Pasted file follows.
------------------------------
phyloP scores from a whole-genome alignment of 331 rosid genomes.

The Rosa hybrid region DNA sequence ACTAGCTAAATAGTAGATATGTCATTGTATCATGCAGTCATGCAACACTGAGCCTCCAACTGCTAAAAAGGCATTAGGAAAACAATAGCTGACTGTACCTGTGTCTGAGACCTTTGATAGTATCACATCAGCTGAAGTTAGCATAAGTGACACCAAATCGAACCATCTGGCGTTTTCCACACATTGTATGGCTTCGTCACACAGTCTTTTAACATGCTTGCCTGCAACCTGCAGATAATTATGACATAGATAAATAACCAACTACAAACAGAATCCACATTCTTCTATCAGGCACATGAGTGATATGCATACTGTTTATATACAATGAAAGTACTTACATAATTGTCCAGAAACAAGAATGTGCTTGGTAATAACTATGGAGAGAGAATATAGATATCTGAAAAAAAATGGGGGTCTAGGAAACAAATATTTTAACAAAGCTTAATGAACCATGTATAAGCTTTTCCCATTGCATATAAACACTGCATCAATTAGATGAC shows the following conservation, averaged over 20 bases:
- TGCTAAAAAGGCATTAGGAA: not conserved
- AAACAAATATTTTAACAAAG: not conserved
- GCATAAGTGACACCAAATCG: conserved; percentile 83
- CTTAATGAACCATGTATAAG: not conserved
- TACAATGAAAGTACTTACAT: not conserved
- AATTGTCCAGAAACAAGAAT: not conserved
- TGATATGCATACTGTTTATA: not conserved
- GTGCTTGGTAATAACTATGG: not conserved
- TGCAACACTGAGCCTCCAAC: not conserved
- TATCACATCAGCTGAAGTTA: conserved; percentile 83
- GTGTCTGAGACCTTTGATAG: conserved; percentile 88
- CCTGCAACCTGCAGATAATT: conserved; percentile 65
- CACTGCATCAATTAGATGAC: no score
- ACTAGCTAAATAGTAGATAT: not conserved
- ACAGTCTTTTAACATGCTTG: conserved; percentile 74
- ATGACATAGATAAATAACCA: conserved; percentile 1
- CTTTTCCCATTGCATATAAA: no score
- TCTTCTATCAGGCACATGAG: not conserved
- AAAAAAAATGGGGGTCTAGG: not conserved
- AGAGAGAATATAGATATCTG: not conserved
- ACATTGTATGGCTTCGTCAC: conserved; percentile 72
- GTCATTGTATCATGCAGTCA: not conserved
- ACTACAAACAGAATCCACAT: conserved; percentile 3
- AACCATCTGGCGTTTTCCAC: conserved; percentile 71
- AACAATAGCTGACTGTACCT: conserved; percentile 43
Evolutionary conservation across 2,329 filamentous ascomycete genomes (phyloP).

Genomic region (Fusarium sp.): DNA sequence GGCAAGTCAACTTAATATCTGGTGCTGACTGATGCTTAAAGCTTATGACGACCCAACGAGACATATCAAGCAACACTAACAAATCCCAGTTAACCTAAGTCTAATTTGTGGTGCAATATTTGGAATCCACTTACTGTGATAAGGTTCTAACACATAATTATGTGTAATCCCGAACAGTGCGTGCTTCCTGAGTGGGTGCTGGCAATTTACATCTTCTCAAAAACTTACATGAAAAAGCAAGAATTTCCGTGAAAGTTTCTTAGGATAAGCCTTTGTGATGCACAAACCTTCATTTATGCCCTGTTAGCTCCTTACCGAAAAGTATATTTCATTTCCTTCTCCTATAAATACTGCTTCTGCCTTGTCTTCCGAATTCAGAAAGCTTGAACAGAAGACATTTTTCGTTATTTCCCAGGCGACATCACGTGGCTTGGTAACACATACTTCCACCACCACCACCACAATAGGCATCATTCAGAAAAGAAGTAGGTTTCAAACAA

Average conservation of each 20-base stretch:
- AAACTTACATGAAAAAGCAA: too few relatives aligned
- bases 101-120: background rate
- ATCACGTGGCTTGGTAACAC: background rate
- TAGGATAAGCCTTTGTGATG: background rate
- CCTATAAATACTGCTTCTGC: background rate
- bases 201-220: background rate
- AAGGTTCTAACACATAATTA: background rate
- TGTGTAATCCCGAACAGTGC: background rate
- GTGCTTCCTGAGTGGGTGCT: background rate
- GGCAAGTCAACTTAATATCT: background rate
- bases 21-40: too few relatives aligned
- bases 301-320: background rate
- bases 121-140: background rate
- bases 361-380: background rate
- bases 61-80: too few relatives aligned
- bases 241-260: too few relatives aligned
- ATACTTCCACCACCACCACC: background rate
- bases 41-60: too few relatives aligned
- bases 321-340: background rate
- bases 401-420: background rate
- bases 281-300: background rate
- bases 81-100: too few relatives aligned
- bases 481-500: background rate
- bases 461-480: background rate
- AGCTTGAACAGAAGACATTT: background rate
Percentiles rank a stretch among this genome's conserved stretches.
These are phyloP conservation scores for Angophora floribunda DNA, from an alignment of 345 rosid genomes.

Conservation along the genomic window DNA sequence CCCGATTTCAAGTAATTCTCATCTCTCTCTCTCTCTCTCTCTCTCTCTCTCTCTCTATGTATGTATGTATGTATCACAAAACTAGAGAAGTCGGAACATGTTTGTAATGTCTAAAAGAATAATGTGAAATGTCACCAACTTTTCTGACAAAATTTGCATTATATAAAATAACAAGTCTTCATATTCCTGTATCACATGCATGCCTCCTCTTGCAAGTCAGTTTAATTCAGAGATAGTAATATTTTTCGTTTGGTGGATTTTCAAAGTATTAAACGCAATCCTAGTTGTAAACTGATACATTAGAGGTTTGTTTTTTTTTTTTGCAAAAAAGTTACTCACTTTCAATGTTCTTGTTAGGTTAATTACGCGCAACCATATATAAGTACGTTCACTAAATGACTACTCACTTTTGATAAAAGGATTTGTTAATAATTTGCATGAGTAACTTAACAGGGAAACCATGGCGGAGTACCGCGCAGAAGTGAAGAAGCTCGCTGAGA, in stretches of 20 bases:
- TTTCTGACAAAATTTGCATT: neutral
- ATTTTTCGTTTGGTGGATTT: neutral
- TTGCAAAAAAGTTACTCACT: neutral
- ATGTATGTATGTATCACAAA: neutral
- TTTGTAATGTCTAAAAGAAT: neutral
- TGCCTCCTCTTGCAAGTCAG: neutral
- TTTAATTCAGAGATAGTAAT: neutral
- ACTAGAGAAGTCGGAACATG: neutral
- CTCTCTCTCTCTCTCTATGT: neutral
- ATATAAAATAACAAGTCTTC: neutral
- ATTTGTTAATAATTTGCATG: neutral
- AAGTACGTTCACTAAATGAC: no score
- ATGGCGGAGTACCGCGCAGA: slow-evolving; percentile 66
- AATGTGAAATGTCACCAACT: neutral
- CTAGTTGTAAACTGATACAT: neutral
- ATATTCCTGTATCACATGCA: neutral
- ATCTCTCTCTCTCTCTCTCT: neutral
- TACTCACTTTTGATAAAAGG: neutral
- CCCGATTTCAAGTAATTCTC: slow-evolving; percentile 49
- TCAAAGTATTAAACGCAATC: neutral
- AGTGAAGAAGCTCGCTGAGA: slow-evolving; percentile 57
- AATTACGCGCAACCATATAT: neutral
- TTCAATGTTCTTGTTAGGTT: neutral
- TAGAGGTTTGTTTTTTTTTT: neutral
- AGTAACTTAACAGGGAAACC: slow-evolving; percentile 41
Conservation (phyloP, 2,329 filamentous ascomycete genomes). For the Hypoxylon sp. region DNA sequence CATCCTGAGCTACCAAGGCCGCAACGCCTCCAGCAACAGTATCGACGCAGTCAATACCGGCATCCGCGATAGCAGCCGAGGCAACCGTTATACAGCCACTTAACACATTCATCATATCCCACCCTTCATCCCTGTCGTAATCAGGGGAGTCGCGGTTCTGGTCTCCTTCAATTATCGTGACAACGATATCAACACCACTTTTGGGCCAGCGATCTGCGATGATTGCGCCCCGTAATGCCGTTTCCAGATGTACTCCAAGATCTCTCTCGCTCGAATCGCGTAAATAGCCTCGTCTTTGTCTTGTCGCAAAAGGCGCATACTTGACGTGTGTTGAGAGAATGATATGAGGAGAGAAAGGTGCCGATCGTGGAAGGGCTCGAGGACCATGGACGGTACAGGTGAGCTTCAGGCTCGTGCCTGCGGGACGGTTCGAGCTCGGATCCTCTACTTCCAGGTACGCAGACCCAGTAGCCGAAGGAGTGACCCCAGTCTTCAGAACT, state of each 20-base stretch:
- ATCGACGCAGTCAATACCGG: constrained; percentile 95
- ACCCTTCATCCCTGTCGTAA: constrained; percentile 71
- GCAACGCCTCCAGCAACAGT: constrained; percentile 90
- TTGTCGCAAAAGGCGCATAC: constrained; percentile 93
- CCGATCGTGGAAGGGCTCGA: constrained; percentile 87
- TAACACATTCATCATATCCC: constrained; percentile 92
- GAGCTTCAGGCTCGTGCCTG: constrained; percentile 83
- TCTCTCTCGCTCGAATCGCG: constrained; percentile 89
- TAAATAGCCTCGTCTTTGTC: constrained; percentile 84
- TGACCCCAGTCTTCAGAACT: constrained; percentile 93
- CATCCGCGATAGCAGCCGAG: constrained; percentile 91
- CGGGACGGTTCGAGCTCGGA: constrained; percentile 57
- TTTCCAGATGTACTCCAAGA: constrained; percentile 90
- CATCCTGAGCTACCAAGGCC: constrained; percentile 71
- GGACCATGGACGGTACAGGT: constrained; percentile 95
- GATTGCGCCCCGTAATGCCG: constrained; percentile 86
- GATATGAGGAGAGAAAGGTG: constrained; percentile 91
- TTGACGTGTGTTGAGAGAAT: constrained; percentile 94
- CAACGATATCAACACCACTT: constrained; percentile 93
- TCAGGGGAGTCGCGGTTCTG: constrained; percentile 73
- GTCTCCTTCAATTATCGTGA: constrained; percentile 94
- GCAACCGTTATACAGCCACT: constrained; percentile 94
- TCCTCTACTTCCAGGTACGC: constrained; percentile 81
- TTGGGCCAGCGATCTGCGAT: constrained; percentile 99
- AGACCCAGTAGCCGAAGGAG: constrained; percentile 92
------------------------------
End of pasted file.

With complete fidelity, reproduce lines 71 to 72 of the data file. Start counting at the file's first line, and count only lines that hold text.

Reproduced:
- ATGGCGGAGTACCGCGCAGA: slow-evolving; percentile 66
- AATGTGAAATGTCACCAACT: neutral